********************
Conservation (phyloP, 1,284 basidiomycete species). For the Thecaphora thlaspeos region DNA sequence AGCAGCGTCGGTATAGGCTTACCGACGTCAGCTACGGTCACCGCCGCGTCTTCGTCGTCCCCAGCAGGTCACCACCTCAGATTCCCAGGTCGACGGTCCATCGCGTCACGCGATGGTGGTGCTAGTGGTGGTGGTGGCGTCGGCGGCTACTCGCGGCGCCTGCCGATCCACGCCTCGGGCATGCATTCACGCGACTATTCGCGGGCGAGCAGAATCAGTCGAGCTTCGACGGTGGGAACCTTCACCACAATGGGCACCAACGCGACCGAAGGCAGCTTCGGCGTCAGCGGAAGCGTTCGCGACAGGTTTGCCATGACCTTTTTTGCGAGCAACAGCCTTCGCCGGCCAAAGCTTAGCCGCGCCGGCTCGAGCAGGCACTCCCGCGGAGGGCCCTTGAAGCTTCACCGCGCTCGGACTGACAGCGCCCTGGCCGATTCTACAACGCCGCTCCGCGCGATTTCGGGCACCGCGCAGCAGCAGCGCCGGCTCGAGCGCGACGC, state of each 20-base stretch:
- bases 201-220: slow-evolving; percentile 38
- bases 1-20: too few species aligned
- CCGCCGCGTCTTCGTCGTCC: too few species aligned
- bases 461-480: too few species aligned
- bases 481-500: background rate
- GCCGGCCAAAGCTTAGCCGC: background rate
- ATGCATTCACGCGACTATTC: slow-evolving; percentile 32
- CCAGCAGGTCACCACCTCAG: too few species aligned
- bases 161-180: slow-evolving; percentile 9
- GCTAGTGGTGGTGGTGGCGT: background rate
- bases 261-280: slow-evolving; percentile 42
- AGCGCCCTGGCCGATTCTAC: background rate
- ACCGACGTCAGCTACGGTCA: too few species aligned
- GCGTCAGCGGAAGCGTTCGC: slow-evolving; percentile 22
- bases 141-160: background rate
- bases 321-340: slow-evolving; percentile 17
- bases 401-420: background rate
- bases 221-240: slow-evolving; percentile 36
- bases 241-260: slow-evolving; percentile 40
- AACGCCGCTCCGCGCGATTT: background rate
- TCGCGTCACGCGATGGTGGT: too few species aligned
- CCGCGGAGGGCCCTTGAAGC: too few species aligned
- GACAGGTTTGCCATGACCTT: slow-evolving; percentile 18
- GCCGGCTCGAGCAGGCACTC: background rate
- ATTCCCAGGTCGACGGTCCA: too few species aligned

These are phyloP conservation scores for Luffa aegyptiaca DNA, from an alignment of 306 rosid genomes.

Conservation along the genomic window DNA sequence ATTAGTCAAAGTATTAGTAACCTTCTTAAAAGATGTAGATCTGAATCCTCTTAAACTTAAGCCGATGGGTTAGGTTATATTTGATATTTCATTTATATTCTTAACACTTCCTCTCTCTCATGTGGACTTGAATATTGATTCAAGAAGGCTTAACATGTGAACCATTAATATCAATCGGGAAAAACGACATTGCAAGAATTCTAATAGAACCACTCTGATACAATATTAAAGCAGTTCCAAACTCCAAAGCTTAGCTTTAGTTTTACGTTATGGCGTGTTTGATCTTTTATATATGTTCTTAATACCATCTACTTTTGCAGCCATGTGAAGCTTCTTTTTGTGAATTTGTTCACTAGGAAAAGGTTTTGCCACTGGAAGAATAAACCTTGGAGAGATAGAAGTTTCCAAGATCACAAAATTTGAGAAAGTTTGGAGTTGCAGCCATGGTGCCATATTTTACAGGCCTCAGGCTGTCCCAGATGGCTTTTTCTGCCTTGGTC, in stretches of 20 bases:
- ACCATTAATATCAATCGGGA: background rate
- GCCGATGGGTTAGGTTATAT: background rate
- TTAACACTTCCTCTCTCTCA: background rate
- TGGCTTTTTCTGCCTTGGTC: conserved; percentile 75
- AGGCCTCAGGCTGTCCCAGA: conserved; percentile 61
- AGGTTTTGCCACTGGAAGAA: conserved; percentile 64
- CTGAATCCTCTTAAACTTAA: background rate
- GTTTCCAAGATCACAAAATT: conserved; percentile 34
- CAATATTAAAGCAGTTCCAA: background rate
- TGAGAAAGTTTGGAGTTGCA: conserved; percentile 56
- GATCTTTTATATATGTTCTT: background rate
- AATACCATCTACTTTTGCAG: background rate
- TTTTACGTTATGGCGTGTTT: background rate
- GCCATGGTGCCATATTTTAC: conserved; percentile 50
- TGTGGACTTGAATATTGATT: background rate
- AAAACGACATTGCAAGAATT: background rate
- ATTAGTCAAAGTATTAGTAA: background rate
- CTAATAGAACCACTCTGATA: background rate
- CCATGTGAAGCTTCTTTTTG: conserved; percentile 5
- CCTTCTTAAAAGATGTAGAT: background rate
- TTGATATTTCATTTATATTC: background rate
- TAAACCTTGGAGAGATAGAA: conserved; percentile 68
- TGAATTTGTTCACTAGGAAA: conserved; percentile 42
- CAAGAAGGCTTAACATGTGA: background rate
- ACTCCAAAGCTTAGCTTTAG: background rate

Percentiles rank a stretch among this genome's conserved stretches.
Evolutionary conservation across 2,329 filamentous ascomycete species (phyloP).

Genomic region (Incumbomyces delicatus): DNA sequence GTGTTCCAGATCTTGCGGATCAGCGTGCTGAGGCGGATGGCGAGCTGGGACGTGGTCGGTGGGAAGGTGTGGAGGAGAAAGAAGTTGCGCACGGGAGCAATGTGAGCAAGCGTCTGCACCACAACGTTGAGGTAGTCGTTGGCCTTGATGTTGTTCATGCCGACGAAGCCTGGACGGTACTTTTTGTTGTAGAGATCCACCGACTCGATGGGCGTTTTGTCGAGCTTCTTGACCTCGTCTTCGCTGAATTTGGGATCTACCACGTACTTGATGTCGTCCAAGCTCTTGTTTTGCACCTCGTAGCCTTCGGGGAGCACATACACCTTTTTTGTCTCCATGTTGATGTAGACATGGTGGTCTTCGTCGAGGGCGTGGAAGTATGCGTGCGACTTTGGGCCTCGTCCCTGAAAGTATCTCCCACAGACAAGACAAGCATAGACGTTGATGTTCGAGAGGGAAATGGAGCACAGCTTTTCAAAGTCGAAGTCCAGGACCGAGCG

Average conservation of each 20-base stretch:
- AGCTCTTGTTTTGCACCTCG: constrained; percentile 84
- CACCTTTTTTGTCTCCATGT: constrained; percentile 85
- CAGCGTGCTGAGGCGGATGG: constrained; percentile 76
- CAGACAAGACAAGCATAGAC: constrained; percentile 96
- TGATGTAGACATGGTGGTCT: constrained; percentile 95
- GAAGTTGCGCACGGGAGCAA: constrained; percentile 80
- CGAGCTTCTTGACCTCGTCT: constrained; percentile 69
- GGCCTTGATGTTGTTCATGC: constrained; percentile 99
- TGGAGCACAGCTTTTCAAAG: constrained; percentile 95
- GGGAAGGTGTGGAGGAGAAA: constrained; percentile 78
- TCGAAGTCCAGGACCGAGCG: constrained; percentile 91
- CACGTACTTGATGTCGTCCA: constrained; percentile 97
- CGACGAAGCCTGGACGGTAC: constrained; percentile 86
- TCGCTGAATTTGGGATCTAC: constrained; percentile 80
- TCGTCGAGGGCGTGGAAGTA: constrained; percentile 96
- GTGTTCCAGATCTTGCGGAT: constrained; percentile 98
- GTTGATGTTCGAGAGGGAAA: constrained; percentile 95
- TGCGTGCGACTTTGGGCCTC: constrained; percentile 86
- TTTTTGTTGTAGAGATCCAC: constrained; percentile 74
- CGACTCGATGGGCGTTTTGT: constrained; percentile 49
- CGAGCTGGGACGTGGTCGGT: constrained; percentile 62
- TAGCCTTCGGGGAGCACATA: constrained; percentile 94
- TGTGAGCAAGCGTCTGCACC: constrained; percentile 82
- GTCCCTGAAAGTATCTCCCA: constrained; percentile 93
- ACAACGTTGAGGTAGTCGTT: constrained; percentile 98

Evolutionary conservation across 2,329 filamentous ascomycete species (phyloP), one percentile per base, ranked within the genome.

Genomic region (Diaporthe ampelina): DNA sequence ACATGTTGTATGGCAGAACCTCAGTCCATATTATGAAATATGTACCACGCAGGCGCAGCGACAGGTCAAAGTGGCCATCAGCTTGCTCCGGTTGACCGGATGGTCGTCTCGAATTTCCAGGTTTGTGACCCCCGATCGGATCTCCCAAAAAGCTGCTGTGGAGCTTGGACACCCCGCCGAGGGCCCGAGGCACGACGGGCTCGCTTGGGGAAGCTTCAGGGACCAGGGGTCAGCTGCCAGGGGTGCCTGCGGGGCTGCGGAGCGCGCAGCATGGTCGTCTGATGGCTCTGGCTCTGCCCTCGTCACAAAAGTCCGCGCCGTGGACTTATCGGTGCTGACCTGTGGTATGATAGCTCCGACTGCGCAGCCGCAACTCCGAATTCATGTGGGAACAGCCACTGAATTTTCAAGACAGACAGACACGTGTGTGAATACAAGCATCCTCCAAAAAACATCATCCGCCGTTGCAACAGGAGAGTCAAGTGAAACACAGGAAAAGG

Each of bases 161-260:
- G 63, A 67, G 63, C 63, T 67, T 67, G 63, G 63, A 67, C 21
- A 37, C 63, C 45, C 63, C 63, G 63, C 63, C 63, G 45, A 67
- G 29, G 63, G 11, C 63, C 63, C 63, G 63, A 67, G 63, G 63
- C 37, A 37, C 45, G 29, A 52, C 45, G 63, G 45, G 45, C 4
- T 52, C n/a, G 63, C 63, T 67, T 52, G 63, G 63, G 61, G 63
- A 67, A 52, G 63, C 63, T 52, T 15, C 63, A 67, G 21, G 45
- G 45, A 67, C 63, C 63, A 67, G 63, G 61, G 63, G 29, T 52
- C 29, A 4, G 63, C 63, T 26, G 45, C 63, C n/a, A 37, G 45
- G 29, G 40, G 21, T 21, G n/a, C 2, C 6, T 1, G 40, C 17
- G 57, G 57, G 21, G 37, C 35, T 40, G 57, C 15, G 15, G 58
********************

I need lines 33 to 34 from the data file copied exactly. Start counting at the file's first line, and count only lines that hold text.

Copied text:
- AGGCCTCAGGCTGTCCCAGA: conserved; percentile 61
- AGGTTTTGCCACTGGAAGAA: conserved; percentile 64